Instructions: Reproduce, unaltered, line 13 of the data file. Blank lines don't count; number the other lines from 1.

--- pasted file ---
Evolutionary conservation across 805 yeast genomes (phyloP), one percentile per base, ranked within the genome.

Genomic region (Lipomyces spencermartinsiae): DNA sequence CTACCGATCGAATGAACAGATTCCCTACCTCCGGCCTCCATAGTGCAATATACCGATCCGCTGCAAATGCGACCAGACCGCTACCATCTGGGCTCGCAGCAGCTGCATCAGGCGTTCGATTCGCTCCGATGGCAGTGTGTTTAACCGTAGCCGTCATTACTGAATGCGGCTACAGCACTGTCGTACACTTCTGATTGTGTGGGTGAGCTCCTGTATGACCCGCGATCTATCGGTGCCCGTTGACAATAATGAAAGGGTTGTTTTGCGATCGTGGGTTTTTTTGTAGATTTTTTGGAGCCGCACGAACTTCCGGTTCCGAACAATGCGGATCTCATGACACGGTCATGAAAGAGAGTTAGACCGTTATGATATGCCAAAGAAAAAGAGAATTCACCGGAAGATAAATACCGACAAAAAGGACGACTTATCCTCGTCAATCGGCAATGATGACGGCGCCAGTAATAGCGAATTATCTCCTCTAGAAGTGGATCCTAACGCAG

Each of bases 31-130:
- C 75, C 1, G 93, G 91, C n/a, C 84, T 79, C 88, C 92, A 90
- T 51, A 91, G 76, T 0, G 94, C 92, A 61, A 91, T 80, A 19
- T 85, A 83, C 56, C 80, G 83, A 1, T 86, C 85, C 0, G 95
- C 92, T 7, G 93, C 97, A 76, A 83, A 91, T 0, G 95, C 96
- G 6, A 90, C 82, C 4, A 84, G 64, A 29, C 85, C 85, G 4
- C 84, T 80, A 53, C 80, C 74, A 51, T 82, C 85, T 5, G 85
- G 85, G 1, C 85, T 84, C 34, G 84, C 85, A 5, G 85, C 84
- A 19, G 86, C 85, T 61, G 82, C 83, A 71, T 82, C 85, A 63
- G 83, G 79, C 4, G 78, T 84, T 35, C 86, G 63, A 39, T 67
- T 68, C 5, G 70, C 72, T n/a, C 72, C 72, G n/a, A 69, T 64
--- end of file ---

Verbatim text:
- T 68, C 5, G 70, C 72, T n/a, C 72, C 72, G n/a, A 69, T 64